Challenging the Empty Metaphors of the “Chemical Imbalance” Myth

Janis H. Jenkins uncovers the cultural dynamics shaping perceptions of mental health treatments, challenging the oversimplified concept of a "chemical imbalance" in psychiatric discourse.


A new article published in the Revista Antropología Social evaluates the conceptions of mental illness and psychopharmaceuticals through a discussion of the cultural trope of the “chemical imbalance.”  

The author, Janis H. Jenkins, is a psychological and medical anthropologist and Director at the Center for Global Mental Health at the University of California San Diego. Jenkins highlights what the global mental health movement is missing in its addressing of the “treatment gap,” which is the absence of local, sociocultural knowledge of the conceptions of diagnoses and treatments.  

She set out to address this problem by conducting an ethnographic study of the subjective and cultural experiences of individuals taking antipsychotic and other psychotropic medications for the treatment of schizophrenia-related conditions. Drawing from the interview responses looking at their lived experiences, Jenkins concluded that the metaphor “chemical imbalance:”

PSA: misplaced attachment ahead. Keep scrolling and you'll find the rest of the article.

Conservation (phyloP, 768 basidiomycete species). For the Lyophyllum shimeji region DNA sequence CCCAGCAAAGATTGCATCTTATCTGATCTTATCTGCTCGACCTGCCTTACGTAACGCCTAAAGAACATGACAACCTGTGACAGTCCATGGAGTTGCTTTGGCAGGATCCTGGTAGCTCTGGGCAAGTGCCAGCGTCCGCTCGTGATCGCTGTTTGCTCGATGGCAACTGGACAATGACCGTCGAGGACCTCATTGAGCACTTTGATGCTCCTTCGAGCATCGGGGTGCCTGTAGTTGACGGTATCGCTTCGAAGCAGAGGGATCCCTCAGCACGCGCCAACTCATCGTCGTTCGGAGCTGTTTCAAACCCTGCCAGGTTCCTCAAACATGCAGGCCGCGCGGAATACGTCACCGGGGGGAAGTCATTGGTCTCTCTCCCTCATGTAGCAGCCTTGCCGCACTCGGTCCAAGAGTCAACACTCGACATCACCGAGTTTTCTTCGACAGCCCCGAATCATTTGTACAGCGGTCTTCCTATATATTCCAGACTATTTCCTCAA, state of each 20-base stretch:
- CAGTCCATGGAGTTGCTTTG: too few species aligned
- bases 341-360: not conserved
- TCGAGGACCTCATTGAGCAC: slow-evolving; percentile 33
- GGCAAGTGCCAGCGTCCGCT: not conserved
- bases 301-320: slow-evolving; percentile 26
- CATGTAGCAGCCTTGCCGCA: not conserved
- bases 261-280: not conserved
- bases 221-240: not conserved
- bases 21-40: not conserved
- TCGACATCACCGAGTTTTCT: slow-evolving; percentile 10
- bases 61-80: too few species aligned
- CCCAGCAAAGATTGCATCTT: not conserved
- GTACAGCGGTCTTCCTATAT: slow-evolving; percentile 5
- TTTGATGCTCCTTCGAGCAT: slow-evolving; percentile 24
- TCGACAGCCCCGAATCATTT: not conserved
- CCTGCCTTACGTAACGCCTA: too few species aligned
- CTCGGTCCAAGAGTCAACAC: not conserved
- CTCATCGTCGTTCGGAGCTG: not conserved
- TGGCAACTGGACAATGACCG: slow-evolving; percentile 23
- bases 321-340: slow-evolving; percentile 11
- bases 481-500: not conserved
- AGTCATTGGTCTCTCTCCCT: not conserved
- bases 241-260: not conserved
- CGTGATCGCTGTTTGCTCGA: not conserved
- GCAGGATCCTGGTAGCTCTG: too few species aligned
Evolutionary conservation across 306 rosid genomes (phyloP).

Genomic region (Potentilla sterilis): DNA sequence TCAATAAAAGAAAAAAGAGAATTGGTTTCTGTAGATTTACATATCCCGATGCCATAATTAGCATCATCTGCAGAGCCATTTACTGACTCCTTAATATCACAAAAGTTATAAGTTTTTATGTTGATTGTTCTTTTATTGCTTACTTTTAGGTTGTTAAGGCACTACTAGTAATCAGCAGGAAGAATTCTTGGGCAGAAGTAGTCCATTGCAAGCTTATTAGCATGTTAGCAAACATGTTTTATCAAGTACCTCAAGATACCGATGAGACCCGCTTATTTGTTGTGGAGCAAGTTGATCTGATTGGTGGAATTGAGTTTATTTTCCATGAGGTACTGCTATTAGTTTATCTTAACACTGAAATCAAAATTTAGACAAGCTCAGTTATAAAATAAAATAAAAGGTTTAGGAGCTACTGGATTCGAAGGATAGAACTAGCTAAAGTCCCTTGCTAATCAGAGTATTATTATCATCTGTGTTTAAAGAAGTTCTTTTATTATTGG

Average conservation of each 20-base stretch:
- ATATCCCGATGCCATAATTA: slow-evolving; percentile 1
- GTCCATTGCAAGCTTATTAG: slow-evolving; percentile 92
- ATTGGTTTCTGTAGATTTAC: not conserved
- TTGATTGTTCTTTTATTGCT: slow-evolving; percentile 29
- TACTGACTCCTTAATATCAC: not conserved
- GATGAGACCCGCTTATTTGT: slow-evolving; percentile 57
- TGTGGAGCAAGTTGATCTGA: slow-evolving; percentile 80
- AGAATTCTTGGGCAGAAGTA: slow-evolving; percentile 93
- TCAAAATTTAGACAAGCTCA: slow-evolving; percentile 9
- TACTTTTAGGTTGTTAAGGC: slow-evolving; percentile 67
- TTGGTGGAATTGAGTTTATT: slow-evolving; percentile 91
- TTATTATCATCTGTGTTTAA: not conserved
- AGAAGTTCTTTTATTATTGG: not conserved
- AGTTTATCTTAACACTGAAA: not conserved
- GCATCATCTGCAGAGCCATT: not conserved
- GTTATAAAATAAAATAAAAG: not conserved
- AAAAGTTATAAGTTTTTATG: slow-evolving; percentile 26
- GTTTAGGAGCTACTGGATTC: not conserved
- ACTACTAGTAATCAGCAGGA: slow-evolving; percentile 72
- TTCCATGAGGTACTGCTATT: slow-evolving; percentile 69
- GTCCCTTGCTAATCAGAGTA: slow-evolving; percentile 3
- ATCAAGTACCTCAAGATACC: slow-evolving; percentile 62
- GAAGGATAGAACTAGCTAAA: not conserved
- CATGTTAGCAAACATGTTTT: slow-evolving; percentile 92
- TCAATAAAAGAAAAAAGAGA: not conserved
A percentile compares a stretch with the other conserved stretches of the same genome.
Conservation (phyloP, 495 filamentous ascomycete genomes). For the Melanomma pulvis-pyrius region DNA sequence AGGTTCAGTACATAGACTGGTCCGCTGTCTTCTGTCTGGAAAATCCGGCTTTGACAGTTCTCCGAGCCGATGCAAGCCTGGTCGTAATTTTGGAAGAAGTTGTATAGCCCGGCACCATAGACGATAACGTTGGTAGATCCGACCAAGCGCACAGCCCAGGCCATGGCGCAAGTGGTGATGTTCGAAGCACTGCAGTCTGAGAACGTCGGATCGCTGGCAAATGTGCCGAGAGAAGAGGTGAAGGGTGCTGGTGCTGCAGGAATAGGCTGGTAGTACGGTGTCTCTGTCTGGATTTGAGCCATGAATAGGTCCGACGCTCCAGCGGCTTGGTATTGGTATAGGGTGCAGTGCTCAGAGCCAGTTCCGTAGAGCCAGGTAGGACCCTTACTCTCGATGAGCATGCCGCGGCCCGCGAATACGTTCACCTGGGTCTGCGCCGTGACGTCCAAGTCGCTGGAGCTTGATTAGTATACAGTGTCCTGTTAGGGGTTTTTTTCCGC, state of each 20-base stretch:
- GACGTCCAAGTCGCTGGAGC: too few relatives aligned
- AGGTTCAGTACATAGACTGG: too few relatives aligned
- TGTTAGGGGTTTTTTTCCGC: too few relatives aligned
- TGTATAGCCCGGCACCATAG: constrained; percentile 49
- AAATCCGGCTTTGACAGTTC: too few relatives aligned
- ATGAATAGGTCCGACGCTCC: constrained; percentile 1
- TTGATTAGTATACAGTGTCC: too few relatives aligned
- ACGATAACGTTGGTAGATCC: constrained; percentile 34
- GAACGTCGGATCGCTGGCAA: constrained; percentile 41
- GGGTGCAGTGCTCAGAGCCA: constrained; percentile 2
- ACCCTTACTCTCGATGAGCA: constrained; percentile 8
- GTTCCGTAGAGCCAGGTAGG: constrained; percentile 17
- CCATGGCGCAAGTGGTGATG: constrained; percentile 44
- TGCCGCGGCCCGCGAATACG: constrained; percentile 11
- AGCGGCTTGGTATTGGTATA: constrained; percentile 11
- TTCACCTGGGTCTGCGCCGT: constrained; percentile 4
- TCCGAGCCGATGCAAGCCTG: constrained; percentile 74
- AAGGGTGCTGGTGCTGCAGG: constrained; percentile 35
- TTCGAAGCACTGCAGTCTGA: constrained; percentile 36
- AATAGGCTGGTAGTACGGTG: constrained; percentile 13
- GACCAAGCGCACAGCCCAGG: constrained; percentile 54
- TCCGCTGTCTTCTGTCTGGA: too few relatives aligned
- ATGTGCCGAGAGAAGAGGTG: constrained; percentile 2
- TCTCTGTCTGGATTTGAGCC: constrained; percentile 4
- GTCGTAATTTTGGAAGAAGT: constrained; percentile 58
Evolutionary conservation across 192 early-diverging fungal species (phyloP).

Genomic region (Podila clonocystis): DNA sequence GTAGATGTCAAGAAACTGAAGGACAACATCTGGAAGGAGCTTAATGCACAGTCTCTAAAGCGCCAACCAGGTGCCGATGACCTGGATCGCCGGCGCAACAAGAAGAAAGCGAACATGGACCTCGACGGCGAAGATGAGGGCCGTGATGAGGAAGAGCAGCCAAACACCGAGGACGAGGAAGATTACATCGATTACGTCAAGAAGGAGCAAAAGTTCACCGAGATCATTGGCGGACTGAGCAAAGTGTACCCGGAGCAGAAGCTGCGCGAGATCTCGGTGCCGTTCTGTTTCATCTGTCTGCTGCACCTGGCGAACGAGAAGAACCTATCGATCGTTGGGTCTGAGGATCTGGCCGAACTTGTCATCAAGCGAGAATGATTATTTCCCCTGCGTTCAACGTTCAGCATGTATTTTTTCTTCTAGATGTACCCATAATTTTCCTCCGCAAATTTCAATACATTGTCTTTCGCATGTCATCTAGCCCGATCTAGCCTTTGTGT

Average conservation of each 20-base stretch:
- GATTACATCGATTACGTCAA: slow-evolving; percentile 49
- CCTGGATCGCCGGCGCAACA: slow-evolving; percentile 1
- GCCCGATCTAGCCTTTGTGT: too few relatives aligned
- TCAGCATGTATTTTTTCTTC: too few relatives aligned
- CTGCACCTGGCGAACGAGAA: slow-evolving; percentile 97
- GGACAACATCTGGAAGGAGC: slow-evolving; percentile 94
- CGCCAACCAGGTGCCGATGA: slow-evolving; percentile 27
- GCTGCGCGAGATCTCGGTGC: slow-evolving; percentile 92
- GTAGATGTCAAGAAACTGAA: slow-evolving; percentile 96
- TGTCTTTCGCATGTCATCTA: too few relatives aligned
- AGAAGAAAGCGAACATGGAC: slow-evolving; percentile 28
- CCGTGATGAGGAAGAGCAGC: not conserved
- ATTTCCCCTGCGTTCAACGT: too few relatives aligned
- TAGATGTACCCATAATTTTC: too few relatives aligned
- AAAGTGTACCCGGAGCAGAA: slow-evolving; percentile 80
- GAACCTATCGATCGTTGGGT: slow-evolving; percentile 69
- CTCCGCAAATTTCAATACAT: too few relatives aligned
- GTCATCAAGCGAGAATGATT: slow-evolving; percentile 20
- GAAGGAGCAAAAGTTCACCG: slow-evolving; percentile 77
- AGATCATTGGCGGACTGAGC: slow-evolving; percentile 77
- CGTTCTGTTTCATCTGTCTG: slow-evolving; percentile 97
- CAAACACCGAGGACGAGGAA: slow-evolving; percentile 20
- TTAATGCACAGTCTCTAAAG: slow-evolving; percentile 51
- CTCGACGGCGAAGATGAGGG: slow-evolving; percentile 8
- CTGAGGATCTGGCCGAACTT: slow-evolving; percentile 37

“Explains everything and nothing. More important, it does not take us to the actual experience of participants on medication, or to any bodily feeling of chemical imbalance.”  

Rather than focusing on the subjective lived experience of illness and the effects of treatments, global mental health has made its primary concern the availability of drugs in middle and low-income regions, identified as the “treatment gap,” and sociocultural knowledge of their use is seen as distinct from it and inconsequential. This article aimed to find a more informed understanding of treatments in relation to subjective experiences and cultural meanings, particularly concerning the popular discourse of “chemical imbalances.”

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